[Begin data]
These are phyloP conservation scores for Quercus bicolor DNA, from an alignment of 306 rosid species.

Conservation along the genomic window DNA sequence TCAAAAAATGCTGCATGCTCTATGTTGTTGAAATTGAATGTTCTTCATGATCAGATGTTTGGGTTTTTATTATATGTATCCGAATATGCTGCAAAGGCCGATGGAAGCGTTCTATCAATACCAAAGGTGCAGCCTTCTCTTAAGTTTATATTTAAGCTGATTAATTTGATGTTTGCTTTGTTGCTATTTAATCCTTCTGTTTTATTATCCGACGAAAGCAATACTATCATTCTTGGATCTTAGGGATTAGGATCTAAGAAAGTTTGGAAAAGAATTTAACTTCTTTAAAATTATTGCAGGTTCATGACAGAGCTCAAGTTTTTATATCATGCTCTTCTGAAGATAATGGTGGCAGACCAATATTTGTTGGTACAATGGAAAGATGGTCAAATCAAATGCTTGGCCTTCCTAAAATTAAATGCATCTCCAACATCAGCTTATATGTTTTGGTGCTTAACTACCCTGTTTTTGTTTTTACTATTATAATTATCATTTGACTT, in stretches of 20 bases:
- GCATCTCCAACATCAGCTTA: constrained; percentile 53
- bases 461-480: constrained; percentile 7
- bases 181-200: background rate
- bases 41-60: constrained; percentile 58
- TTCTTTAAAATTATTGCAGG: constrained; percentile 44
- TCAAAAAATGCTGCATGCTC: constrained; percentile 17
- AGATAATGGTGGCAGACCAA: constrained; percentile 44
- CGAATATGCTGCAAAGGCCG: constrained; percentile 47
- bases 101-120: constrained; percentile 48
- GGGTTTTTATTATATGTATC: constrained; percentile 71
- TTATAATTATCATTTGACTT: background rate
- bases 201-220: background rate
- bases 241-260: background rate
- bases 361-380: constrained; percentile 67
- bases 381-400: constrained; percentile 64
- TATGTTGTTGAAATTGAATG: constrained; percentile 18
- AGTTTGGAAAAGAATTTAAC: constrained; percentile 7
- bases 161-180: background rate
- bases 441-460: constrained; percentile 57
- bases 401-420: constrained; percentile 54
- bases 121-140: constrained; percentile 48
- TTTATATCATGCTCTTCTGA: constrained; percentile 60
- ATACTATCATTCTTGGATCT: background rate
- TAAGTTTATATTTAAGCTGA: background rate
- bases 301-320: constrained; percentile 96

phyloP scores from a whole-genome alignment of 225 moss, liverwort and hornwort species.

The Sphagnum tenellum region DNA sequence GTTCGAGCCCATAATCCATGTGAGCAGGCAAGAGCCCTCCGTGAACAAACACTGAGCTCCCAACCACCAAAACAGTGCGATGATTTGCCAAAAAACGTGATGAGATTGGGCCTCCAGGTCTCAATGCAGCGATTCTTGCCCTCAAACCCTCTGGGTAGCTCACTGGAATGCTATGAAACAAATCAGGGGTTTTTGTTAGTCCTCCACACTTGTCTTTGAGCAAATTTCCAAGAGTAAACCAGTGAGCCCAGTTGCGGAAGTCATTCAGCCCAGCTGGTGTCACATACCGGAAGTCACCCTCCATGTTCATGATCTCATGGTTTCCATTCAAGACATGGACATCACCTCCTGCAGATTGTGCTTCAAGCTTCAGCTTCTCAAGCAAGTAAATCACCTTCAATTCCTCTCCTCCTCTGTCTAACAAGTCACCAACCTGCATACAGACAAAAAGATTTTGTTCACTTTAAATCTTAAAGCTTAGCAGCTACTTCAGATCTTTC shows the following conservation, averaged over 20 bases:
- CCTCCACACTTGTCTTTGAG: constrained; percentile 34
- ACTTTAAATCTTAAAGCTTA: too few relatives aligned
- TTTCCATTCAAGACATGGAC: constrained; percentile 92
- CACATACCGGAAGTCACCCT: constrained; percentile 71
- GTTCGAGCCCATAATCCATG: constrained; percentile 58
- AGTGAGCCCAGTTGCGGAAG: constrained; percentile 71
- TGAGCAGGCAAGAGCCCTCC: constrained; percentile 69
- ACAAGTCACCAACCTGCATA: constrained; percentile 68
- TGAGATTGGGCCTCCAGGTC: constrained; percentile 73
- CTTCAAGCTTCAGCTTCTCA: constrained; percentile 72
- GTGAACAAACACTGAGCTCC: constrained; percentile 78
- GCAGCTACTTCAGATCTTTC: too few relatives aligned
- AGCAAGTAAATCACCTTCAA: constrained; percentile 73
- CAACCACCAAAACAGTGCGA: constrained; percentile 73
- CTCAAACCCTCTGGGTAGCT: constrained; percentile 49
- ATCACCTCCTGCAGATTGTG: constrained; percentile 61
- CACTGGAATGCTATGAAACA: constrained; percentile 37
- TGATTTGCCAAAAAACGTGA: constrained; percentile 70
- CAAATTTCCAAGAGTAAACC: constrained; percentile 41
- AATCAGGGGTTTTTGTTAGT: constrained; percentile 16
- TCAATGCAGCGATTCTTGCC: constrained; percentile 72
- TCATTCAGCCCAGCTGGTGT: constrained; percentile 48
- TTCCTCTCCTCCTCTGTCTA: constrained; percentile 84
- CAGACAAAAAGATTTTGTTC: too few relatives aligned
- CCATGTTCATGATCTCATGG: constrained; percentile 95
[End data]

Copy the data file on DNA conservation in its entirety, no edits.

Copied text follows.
These are phyloP conservation scores for Quercus bicolor DNA, from an alignment of 306 rosid species.

Conservation along the genomic window DNA sequence TCAAAAAATGCTGCATGCTCTATGTTGTTGAAATTGAATGTTCTTCATGATCAGATGTTTGGGTTTTTATTATATGTATCCGAATATGCTGCAAAGGCCGATGGAAGCGTTCTATCAATACCAAAGGTGCAGCCTTCTCTTAAGTTTATATTTAAGCTGATTAATTTGATGTTTGCTTTGTTGCTATTTAATCCTTCTGTTTTATTATCCGACGAAAGCAATACTATCATTCTTGGATCTTAGGGATTAGGATCTAAGAAAGTTTGGAAAAGAATTTAACTTCTTTAAAATTATTGCAGGTTCATGACAGAGCTCAAGTTTTTATATCATGCTCTTCTGAAGATAATGGTGGCAGACCAATATTTGTTGGTACAATGGAAAGATGGTCAAATCAAATGCTTGGCCTTCCTAAAATTAAATGCATCTCCAACATCAGCTTATATGTTTTGGTGCTTAACTACCCTGTTTTTGTTTTTACTATTATAATTATCATTTGACTT, in stretches of 20 bases:
- GCATCTCCAACATCAGCTTA: constrained; percentile 53
- bases 461-480: constrained; percentile 7
- bases 181-200: background rate
- bases 41-60: constrained; percentile 58
- TTCTTTAAAATTATTGCAGG: constrained; percentile 44
- TCAAAAAATGCTGCATGCTC: constrained; percentile 17
- AGATAATGGTGGCAGACCAA: constrained; percentile 44
- CGAATATGCTGCAAAGGCCG: constrained; percentile 47
- bases 101-120: constrained; percentile 48
- GGGTTTTTATTATATGTATC: constrained; percentile 71
- TTATAATTATCATTTGACTT: background rate
- bases 201-220: background rate
- bases 241-260: background rate
- bases 361-380: constrained; percentile 67
- bases 381-400: constrained; percentile 64
- TATGTTGTTGAAATTGAATG: constrained; percentile 18
- AGTTTGGAAAAGAATTTAAC: constrained; percentile 7
- bases 161-180: background rate
- bases 441-460: constrained; percentile 57
- bases 401-420: constrained; percentile 54
- bases 121-140: constrained; percentile 48
- TTTATATCATGCTCTTCTGA: constrained; percentile 60
- ATACTATCATTCTTGGATCT: background rate
- TAAGTTTATATTTAAGCTGA: background rate
- bases 301-320: constrained; percentile 96

phyloP scores from a whole-genome alignment of 225 moss, liverwort and hornwort species.

The Sphagnum tenellum region DNA sequence GTTCGAGCCCATAATCCATGTGAGCAGGCAAGAGCCCTCCGTGAACAAACACTGAGCTCCCAACCACCAAAACAGTGCGATGATTTGCCAAAAAACGTGATGAGATTGGGCCTCCAGGTCTCAATGCAGCGATTCTTGCCCTCAAACCCTCTGGGTAGCTCACTGGAATGCTATGAAACAAATCAGGGGTTTTTGTTAGTCCTCCACACTTGTCTTTGAGCAAATTTCCAAGAGTAAACCAGTGAGCCCAGTTGCGGAAGTCATTCAGCCCAGCTGGTGTCACATACCGGAAGTCACCCTCCATGTTCATGATCTCATGGTTTCCATTCAAGACATGGACATCACCTCCTGCAGATTGTGCTTCAAGCTTCAGCTTCTCAAGCAAGTAAATCACCTTCAATTCCTCTCCTCCTCTGTCTAACAAGTCACCAACCTGCATACAGACAAAAAGATTTTGTTCACTTTAAATCTTAAAGCTTAGCAGCTACTTCAGATCTTTC shows the following conservation, averaged over 20 bases:
- CCTCCACACTTGTCTTTGAG: constrained; percentile 34
- ACTTTAAATCTTAAAGCTTA: too few relatives aligned
- TTTCCATTCAAGACATGGAC: constrained; percentile 92
- CACATACCGGAAGTCACCCT: constrained; percentile 71
- GTTCGAGCCCATAATCCATG: constrained; percentile 58
- AGTGAGCCCAGTTGCGGAAG: constrained; percentile 71
- TGAGCAGGCAAGAGCCCTCC: constrained; percentile 69
- ACAAGTCACCAACCTGCATA: constrained; percentile 68
- TGAGATTGGGCCTCCAGGTC: constrained; percentile 73
- CTTCAAGCTTCAGCTTCTCA: constrained; percentile 72
- GTGAACAAACACTGAGCTCC: constrained; percentile 78
- GCAGCTACTTCAGATCTTTC: too few relatives aligned
- AGCAAGTAAATCACCTTCAA: constrained; percentile 73
- CAACCACCAAAACAGTGCGA: constrained; percentile 73
- CTCAAACCCTCTGGGTAGCT: constrained; percentile 49
- ATCACCTCCTGCAGATTGTG: constrained; percentile 61
- CACTGGAATGCTATGAAACA: constrained; percentile 37
- TGATTTGCCAAAAAACGTGA: constrained; percentile 70
- CAAATTTCCAAGAGTAAACC: constrained; percentile 41
- AATCAGGGGTTTTTGTTAGT: constrained; percentile 16
- TCAATGCAGCGATTCTTGCC: constrained; percentile 72
- TCATTCAGCCCAGCTGGTGT: constrained; percentile 48
- TTCCTCTCCTCCTCTGTCTA: constrained; percentile 84
- CAGACAAAAAGATTTTGTTC: too few relatives aligned
- CCATGTTCATGATCTCATGG: constrained; percentile 95